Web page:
In times of pandemic

The human factor in digital transformation in times of pandemic

In these times of the COVID 19 pandemic, everything is uncertain. Many people have lost their jobs, many businesses have had to close, and those who still keep their employment and their businesses fear for their job and financial security.

At times, the situation seems to improve, then some new risk appears or a new restriction; we go back and forth constantly. In this new reality, those who have remained afloat, or even increased their profits, are those who have known how to adapt their business to the circumstances through technology. Technology and flexibility for change are, today more than ever, not only the key to success, but to survival itself. This has become evident from small businesses to large multinationals, from government services to independent professionals, in summary, applicable in all types of companies.

It is not a secret that the technology of the last 50 years has surpassed in quantity and speed the advances of all previous centuries. What was new yesterday is the norm today, and tomorrow it may be obsolete. Advances exceed our imagination and we cannot afford to be left behind, we have to keep up to date to stay current. Technology and flexibility.

Within this context is the relevance of digital transformation, which goes beyond being a competitive advantage to a necessity. Today’s digital transformation is not just about having digital platforms for our businesses, it is a way of organizing work, processes, and where the human factor is fundamental to define them.

The situation is not solved by telling the staff that now they are going to work in this or that way, it is them who know the best from their own experiences how things can be done, and those who can discover possible improvements with the day-to-day activities, since they have had to adapt to a whole new way of working, to organize their time, their physical space, and even their relationships with their bosses and collaborators. This implies a new organizational culture, which includes efficient communication with both clients and employees, and empathize with their circumstances, their needs, and their adaptation processes. This is also part of the transformation.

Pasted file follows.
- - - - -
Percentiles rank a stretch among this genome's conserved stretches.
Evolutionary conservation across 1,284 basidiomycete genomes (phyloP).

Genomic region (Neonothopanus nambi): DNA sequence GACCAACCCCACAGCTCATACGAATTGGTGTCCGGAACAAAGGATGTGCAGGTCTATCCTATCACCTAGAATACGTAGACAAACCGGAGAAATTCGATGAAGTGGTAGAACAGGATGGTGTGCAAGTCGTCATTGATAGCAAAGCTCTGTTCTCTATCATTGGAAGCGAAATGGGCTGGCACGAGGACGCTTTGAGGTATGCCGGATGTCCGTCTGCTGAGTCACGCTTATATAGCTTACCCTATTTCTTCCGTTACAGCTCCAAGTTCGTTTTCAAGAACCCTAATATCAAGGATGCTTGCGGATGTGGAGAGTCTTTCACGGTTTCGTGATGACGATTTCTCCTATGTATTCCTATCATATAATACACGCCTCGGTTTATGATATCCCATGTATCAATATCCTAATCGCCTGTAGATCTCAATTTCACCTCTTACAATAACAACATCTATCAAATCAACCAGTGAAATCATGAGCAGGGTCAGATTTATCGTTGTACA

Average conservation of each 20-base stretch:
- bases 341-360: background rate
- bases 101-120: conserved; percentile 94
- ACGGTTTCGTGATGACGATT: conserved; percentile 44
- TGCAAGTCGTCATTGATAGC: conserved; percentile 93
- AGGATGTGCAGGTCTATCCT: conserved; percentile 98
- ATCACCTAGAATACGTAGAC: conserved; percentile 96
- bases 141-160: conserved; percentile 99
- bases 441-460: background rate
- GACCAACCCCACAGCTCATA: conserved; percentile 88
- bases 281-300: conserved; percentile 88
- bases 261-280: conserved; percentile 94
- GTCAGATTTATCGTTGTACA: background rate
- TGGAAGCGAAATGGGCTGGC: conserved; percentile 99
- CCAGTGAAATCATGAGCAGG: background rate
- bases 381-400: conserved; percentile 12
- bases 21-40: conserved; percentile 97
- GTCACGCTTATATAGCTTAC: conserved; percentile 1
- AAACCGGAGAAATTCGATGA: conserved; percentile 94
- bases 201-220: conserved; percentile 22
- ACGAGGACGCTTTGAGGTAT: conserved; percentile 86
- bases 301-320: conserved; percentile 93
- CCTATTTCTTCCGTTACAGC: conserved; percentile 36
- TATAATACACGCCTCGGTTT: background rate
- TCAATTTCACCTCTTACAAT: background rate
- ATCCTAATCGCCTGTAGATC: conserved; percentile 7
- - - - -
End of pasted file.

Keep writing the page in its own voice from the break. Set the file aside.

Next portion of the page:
Implementing changes from above without having previously explained why and the benefits to be obtained, generates resistance to change, which very possibly leads to management failure. When changes are constant and without consulting those who actually do the work, they are conceived as a trial-and-error test with them, so they are not taken seriously, or worse, they increase the uncertainty generated by the current pandemic.

Organizations must constantly change to adapt to their environment and continue to meet their objectives in this changing world, and the need to do so through technology has become evident in the current emergency situation. Digital transformation is today more than ever a necessity for survival. But organizations do not change just by incorporating new technologies, establishing new processes or structures, but they change when the people involved are able to adapt to these changes, assume them, and evolve with them. To achieve this, you have to eliminate, or at least minimize the stress generated by change.

Today we can see how, for the majority of young people – for whom change is a constant, even more in the field of technology – flexibility has become a necessity. They have incorporated uncertainty into their work life, leading them to develop a new way of thinking and living that is assumed and known how to face it. In the same way, companies must assume uncertainty and face it with the same flexibility when seeking continuous improvement in their digital transformation process, and doing so in conjunction with their human factor, in order to have a greater chance of success.